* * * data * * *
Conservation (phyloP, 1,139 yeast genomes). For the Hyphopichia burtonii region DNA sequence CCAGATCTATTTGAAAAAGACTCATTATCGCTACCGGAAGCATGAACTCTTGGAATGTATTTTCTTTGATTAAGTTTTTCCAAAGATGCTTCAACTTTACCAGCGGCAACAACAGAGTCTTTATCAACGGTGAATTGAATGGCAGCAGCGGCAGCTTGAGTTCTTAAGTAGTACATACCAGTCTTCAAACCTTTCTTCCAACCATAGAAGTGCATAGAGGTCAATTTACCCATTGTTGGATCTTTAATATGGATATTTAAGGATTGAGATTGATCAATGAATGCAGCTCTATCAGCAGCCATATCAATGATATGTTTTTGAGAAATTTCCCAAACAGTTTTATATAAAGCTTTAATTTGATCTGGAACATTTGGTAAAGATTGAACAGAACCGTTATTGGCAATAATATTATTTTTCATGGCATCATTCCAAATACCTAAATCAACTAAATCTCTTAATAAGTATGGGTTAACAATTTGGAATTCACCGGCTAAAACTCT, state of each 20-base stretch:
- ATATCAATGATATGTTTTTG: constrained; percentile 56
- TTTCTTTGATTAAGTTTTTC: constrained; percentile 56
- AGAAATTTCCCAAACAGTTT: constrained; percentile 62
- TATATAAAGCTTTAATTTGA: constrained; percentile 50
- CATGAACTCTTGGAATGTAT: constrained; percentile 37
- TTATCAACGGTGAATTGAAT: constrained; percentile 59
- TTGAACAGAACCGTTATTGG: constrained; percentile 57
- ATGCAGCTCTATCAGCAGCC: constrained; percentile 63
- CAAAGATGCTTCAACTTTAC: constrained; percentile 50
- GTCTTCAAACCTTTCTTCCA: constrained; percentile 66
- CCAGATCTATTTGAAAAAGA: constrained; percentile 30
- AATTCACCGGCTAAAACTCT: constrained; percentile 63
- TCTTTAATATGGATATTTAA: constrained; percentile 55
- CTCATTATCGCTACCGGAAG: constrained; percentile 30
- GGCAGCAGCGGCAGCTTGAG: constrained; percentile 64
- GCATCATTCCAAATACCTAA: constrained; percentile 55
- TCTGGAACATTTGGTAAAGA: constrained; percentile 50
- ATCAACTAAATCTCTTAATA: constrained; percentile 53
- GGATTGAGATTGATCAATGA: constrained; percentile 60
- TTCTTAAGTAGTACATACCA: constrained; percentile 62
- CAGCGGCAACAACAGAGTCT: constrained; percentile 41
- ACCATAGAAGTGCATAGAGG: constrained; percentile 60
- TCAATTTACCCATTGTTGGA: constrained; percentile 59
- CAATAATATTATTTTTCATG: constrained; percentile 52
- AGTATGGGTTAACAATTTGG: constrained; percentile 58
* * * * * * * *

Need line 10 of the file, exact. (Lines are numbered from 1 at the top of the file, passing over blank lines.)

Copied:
- CAAAGATGCTTCAACTTTAC: constrained; percentile 50